Despite the uninspiring venue and the lack of visual stimuli, Xiu Xiu did a fantastic job at recreating the dark, but playful mood of Twin Peaks, using every resource within their capacity to achieve this end; from bird whistles to a live reading from the diary of Laura Palmer. Even from a fashion perspective all three members of Xiu Xiu paid their respects, with Jaime Stewart adorning a Cooper-esque suit and slicked hair, to the gamine Audrey Horne stylings of Shayna Dunkelman and the quaint saddle shoes worn by Angela Seo. This may seem like a trivial point to make, but it really helped transform the band’s show into a work of performance art true to the heart of Twin Peaks.

While it was great to see so much of the show’s character reflected in the performance of the band, it was also refreshing to hear alternative takes on some of the key elements of the show’s music. One primary difference was Jaime Stewart’s interpretation of the ethereal vocal-led tracks by Julee Christie, such as the band’s second tune Into the Night and their closing song Falling. Stewart’s voice was appropriately idiosyncratic, as was his emotive facial expressions in alignment with the wackiness of Twin Peaks. Both Stewart’s physical exertion and pained vocal style made you feel somewhat like a voyeur watching a deeply personal moment, which is exactly the way I would describe the viewing experience of Twin Peaks.  This was best exhibited during Stewart’s ambitious version of Sycamore Trees, originally sung by the late Jimmy Scott on the show’s finale. This was a very tough song for Stewart to take on, not only because Scott’s vocal style is vastly different because he falls within the highly rare contralto range as a result of a genetic disorder, but also because for the majority of the song there are no backing instrumentals for support. Nevertheless, Stewart managed to evoke all of the melancholy of the original version, while also making his own mark on the song.

One definitive factor Xiu Xiu brought to the Twin Peaks score was an impressive amplification of many of its most noteworthy elements, possibly because of the advantage of playing live and Jamie Stewart’s incredible guitar playing. Where there is a sense of holding back somewhat in many of the original songs, relying on a few simple but memorable notes, Xiu Xiu really did not hold back at all, drawing out as much emotion as they could from the music in as many ways possible. While this could be perceived as an unnecessary indulgence from many diehard fans that enjoy the minimalistic quality of the original songs, I found it to be an interesting exploration of the songs’ potential and a means of highlighting their strengths. This approach worked better on some songs than others, notably on Xiu Xiu’s version of the hot club number from Fire Walk With Me, The Pink Room, which had an astonishing drum part added.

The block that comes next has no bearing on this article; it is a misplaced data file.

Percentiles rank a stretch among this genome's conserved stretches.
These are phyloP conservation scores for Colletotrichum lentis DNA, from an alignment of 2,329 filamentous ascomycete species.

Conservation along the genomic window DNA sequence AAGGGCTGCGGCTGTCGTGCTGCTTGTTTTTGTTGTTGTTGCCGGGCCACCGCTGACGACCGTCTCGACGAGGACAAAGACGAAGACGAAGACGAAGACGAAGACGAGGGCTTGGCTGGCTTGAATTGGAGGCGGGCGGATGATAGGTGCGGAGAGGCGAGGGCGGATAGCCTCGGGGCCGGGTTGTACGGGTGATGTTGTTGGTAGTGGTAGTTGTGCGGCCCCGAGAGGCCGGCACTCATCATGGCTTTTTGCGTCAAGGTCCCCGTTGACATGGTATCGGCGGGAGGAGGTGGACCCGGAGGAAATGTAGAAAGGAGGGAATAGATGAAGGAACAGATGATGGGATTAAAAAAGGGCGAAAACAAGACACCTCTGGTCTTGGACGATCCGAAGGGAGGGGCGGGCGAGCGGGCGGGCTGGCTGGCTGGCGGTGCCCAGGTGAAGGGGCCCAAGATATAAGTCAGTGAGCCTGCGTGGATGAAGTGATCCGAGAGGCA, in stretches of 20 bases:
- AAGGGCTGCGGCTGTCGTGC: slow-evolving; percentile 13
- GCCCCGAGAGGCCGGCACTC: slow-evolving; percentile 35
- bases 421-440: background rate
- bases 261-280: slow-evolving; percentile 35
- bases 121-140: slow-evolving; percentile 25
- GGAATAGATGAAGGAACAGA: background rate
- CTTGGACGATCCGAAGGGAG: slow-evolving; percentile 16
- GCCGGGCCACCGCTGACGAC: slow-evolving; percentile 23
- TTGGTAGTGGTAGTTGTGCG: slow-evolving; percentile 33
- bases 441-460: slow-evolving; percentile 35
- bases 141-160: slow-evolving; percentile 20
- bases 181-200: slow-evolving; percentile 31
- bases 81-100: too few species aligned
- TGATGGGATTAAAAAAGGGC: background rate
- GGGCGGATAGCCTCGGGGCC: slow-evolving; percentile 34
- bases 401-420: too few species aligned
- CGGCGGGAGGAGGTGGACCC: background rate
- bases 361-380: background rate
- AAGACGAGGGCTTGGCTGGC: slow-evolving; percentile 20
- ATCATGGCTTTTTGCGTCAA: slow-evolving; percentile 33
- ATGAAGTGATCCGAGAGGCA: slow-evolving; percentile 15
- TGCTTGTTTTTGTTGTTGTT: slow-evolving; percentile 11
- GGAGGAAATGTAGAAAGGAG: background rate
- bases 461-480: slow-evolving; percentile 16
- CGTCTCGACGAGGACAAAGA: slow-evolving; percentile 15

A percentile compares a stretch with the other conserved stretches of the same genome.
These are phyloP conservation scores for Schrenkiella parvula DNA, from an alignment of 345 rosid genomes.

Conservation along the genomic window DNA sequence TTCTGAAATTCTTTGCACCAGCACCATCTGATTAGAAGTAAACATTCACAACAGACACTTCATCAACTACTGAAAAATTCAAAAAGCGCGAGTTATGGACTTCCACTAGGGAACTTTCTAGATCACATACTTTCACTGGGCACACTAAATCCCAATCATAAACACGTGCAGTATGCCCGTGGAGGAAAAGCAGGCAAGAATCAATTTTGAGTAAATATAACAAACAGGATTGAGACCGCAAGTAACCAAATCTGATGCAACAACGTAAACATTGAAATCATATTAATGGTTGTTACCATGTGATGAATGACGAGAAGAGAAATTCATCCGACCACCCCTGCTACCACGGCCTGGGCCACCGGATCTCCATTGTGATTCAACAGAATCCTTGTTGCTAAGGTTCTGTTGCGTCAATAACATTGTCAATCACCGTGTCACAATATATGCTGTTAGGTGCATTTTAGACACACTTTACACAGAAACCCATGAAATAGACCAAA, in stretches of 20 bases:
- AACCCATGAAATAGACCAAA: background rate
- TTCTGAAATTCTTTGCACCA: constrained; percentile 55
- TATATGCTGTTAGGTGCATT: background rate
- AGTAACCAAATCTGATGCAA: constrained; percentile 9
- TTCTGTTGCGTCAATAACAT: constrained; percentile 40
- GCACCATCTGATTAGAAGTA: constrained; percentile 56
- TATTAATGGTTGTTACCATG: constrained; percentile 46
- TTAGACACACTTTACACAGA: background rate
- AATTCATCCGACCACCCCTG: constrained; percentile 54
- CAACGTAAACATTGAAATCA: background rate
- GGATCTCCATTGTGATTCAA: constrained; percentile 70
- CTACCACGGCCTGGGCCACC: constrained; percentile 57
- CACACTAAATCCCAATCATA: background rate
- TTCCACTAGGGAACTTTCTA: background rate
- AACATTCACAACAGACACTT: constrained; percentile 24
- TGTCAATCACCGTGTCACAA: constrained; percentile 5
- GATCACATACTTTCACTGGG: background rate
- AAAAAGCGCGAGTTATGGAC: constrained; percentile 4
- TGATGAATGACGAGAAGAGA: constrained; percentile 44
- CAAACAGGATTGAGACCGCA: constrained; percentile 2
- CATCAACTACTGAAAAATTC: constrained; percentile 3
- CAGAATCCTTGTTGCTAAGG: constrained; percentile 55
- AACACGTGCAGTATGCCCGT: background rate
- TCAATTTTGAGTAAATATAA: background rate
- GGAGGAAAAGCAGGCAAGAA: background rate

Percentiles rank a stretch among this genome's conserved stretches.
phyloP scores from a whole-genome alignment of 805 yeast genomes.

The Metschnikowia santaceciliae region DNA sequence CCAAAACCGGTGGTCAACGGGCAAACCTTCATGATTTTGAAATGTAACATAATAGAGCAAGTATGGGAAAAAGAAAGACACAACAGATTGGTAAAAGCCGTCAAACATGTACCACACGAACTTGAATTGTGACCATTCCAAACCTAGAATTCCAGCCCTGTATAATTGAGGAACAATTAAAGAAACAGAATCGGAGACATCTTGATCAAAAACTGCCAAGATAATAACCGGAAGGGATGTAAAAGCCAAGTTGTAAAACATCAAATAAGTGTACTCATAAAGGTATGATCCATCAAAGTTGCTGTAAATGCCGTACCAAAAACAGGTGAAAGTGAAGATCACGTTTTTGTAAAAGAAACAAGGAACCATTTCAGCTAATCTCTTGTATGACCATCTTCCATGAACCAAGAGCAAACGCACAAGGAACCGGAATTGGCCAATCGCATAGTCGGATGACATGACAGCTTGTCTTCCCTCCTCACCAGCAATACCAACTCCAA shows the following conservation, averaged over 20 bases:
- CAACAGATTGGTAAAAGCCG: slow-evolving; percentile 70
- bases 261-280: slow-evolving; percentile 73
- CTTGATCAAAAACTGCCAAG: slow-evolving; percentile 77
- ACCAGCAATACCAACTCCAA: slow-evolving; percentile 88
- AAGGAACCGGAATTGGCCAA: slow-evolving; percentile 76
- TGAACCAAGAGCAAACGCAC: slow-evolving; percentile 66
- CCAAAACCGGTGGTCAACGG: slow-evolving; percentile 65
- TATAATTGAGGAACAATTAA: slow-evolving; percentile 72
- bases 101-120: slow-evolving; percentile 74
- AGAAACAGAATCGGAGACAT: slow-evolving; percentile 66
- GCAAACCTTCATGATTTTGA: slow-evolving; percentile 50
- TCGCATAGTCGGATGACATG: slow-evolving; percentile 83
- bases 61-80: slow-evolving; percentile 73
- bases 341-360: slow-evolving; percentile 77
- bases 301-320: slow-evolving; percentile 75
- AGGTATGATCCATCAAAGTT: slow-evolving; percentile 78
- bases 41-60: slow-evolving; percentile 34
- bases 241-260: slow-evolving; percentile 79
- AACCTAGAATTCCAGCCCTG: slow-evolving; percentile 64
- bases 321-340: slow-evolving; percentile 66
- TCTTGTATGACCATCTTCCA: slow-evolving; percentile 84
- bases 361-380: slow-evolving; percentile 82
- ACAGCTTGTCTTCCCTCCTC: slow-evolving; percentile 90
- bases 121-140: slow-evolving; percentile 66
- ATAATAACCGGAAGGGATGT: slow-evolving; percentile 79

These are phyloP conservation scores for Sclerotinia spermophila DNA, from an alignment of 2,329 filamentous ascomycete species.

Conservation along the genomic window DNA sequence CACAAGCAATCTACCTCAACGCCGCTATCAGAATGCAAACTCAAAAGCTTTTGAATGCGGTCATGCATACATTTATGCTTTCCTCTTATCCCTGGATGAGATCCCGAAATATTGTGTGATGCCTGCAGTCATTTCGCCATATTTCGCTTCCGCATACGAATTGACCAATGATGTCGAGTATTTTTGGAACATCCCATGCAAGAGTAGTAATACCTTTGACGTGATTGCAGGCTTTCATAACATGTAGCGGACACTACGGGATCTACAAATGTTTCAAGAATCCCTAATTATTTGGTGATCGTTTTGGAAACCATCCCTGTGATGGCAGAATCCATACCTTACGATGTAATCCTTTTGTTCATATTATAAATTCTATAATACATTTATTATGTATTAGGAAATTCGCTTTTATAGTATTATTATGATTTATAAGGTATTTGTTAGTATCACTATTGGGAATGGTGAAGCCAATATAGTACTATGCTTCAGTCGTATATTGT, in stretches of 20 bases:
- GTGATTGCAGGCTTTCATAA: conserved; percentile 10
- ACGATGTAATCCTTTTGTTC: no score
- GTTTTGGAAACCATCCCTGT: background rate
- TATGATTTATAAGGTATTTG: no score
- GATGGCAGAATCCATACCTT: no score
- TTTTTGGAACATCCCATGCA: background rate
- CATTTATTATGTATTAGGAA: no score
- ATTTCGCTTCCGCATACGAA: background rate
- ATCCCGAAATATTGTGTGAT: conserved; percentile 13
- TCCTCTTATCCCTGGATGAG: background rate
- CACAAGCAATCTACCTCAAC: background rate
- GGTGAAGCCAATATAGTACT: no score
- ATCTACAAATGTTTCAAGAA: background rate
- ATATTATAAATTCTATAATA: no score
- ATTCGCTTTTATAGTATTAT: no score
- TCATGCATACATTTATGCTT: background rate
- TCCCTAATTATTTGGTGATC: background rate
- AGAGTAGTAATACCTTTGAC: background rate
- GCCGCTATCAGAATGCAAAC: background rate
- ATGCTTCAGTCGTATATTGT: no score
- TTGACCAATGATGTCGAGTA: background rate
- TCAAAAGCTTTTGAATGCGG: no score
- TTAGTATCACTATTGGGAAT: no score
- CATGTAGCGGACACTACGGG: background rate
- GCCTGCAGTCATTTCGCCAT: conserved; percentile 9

Another highlight was the band’s protracted interpretation of Audrey’s Dance, which really heightened the tension underscoring the original song, rendering it all the more affecting and sinister. The band’s finale involved a live reading from Laura Palmer’s diary, which seemed like a great idea, but could have been executed much better. Understandably, Xiu Xiu are not actors and I would have preferred if they had simply ended with Falling. I did, however, thoroughly enjoy Xiu Xiu’s final touch of Twin Peaks homage with Stewart singing the Mairzy oats song, which Leland Palmer sings a couple of times on the show during his somewhat manic song and dance episodes. Even though Bob’s image was the one that haunted viewers during the show’s original run, nobody can deny that the creepiest part of the show has to be Ray Wise’s portrayal of Leland and his random songs and dances, which is a testament to the importance of music on the show to portray the characters’ moods and development, as well as exemplifying its diversity.